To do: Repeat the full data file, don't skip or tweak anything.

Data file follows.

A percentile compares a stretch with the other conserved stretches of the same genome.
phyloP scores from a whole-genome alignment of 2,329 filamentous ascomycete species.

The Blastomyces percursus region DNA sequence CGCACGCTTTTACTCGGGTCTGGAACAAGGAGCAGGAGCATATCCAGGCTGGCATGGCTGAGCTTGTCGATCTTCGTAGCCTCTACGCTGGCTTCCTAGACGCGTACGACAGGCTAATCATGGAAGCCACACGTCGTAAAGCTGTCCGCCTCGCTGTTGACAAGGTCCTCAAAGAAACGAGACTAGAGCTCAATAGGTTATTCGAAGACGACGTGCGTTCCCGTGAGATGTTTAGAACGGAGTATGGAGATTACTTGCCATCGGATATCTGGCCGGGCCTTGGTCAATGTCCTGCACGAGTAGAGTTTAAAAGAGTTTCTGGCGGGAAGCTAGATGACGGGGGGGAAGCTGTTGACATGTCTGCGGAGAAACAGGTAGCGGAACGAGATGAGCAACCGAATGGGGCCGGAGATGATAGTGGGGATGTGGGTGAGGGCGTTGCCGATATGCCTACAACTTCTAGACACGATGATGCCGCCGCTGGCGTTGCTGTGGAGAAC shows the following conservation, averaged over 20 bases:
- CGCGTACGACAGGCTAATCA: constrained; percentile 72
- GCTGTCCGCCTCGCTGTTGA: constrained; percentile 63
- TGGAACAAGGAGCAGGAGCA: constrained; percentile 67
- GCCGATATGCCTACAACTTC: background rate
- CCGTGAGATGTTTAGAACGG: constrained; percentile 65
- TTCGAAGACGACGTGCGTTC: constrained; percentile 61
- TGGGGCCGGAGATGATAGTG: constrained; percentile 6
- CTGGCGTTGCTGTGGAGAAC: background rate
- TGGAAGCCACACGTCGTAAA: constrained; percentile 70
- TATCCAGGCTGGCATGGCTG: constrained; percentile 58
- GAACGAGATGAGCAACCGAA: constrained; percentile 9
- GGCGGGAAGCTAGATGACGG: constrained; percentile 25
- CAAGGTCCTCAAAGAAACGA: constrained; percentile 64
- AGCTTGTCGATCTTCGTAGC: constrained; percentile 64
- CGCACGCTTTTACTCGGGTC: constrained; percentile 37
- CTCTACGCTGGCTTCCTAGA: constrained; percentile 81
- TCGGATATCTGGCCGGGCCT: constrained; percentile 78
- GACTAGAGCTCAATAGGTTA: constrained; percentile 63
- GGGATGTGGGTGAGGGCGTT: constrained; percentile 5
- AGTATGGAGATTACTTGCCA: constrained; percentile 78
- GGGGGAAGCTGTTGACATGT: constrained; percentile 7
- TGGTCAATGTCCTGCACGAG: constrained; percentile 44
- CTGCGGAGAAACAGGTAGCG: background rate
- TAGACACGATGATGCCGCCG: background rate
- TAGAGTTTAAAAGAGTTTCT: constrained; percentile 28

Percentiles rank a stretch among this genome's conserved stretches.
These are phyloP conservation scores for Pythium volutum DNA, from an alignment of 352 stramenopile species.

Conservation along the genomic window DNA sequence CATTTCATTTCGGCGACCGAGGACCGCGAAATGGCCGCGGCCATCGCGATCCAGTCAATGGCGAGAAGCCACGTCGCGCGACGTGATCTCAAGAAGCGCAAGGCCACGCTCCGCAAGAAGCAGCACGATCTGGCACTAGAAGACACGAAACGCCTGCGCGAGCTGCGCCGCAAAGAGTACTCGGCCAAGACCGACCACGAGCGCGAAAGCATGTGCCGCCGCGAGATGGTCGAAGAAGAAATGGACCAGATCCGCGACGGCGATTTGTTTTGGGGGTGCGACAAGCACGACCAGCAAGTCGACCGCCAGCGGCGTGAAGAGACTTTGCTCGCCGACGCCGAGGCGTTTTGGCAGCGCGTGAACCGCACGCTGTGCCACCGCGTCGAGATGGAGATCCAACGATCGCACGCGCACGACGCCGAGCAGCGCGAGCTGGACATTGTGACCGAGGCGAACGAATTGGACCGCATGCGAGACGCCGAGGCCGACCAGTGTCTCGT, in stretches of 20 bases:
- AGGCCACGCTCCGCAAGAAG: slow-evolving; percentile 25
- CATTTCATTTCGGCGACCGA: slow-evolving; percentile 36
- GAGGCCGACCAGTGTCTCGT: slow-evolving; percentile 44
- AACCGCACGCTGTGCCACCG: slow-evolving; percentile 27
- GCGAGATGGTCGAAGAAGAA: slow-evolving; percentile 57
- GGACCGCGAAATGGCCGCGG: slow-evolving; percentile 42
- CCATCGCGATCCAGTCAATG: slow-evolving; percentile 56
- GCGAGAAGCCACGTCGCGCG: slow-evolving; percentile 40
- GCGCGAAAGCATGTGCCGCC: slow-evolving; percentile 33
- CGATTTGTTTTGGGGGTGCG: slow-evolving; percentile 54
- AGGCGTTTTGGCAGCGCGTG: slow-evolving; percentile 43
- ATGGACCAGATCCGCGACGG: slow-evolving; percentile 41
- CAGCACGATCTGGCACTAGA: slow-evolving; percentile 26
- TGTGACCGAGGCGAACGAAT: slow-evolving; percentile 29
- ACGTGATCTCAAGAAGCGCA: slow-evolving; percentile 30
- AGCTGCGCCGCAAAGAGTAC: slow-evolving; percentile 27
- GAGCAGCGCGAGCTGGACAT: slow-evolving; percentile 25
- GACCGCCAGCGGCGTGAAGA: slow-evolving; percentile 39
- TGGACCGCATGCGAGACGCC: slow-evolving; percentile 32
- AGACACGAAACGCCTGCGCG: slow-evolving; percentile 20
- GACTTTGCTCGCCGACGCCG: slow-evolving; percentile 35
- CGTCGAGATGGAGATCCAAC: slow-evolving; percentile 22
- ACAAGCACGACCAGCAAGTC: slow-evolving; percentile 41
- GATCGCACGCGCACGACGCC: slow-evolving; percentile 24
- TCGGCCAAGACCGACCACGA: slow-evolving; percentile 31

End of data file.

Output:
A percentile compares a stretch with the other conserved stretches of the same genome.
phyloP scores from a whole-genome alignment of 2,329 filamentous ascomycete species.

The Blastomyces percursus region DNA sequence CGCACGCTTTTACTCGGGTCTGGAACAAGGAGCAGGAGCATATCCAGGCTGGCATGGCTGAGCTTGTCGATCTTCGTAGCCTCTACGCTGGCTTCCTAGACGCGTACGACAGGCTAATCATGGAAGCCACACGTCGTAAAGCTGTCCGCCTCGCTGTTGACAAGGTCCTCAAAGAAACGAGACTAGAGCTCAATAGGTTATTCGAAGACGACGTGCGTTCCCGTGAGATGTTTAGAACGGAGTATGGAGATTACTTGCCATCGGATATCTGGCCGGGCCTTGGTCAATGTCCTGCACGAGTAGAGTTTAAAAGAGTTTCTGGCGGGAAGCTAGATGACGGGGGGGAAGCTGTTGACATGTCTGCGGAGAAACAGGTAGCGGAACGAGATGAGCAACCGAATGGGGCCGGAGATGATAGTGGGGATGTGGGTGAGGGCGTTGCCGATATGCCTACAACTTCTAGACACGATGATGCCGCCGCTGGCGTTGCTGTGGAGAAC shows the following conservation, averaged over 20 bases:
- CGCGTACGACAGGCTAATCA: constrained; percentile 72
- GCTGTCCGCCTCGCTGTTGA: constrained; percentile 63
- TGGAACAAGGAGCAGGAGCA: constrained; percentile 67
- GCCGATATGCCTACAACTTC: background rate
- CCGTGAGATGTTTAGAACGG: constrained; percentile 65
- TTCGAAGACGACGTGCGTTC: constrained; percentile 61
- TGGGGCCGGAGATGATAGTG: constrained; percentile 6
- CTGGCGTTGCTGTGGAGAAC: background rate
- TGGAAGCCACACGTCGTAAA: constrained; percentile 70
- TATCCAGGCTGGCATGGCTG: constrained; percentile 58
- GAACGAGATGAGCAACCGAA: constrained; percentile 9
- GGCGGGAAGCTAGATGACGG: constrained; percentile 25
- CAAGGTCCTCAAAGAAACGA: constrained; percentile 64
- AGCTTGTCGATCTTCGTAGC: constrained; percentile 64
- CGCACGCTTTTACTCGGGTC: constrained; percentile 37
- CTCTACGCTGGCTTCCTAGA: constrained; percentile 81
- TCGGATATCTGGCCGGGCCT: constrained; percentile 78
- GACTAGAGCTCAATAGGTTA: constrained; percentile 63
- GGGATGTGGGTGAGGGCGTT: constrained; percentile 5
- AGTATGGAGATTACTTGCCA: constrained; percentile 78
- GGGGGAAGCTGTTGACATGT: constrained; percentile 7
- TGGTCAATGTCCTGCACGAG: constrained; percentile 44
- CTGCGGAGAAACAGGTAGCG: background rate
- TAGACACGATGATGCCGCCG: background rate
- TAGAGTTTAAAAGAGTTTCT: constrained; percentile 28

Percentiles rank a stretch among this genome's conserved stretches.
These are phyloP conservation scores for Pythium volutum DNA, from an alignment of 352 stramenopile species.

Conservation along the genomic window DNA sequence CATTTCATTTCGGCGACCGAGGACCGCGAAATGGCCGCGGCCATCGCGATCCAGTCAATGGCGAGAAGCCACGTCGCGCGACGTGATCTCAAGAAGCGCAAGGCCACGCTCCGCAAGAAGCAGCACGATCTGGCACTAGAAGACACGAAACGCCTGCGCGAGCTGCGCCGCAAAGAGTACTCGGCCAAGACCGACCACGAGCGCGAAAGCATGTGCCGCCGCGAGATGGTCGAAGAAGAAATGGACCAGATCCGCGACGGCGATTTGTTTTGGGGGTGCGACAAGCACGACCAGCAAGTCGACCGCCAGCGGCGTGAAGAGACTTTGCTCGCCGACGCCGAGGCGTTTTGGCAGCGCGTGAACCGCACGCTGTGCCACCGCGTCGAGATGGAGATCCAACGATCGCACGCGCACGACGCCGAGCAGCGCGAGCTGGACATTGTGACCGAGGCGAACGAATTGGACCGCATGCGAGACGCCGAGGCCGACCAGTGTCTCGT, in stretches of 20 bases:
- AGGCCACGCTCCGCAAGAAG: slow-evolving; percentile 25
- CATTTCATTTCGGCGACCGA: slow-evolving; percentile 36
- GAGGCCGACCAGTGTCTCGT: slow-evolving; percentile 44
- AACCGCACGCTGTGCCACCG: slow-evolving; percentile 27
- GCGAGATGGTCGAAGAAGAA: slow-evolving; percentile 57
- GGACCGCGAAATGGCCGCGG: slow-evolving; percentile 42
- CCATCGCGATCCAGTCAATG: slow-evolving; percentile 56
- GCGAGAAGCCACGTCGCGCG: slow-evolving; percentile 40
- GCGCGAAAGCATGTGCCGCC: slow-evolving; percentile 33
- CGATTTGTTTTGGGGGTGCG: slow-evolving; percentile 54
- AGGCGTTTTGGCAGCGCGTG: slow-evolving; percentile 43
- ATGGACCAGATCCGCGACGG: slow-evolving; percentile 41
- CAGCACGATCTGGCACTAGA: slow-evolving; percentile 26
- TGTGACCGAGGCGAACGAAT: slow-evolving; percentile 29
- ACGTGATCTCAAGAAGCGCA: slow-evolving; percentile 30
- AGCTGCGCCGCAAAGAGTAC: slow-evolving; percentile 27
- GAGCAGCGCGAGCTGGACAT: slow-evolving; percentile 25
- GACCGCCAGCGGCGTGAAGA: slow-evolving; percentile 39
- TGGACCGCATGCGAGACGCC: slow-evolving; percentile 32
- AGACACGAAACGCCTGCGCG: slow-evolving; percentile 20
- GACTTTGCTCGCCGACGCCG: slow-evolving; percentile 35
- CGTCGAGATGGAGATCCAAC: slow-evolving; percentile 22
- ACAAGCACGACCAGCAAGTC: slow-evolving; percentile 41
- GATCGCACGCGCACGACGCC: slow-evolving; percentile 24
- TCGGCCAAGACCGACCACGA: slow-evolving; percentile 31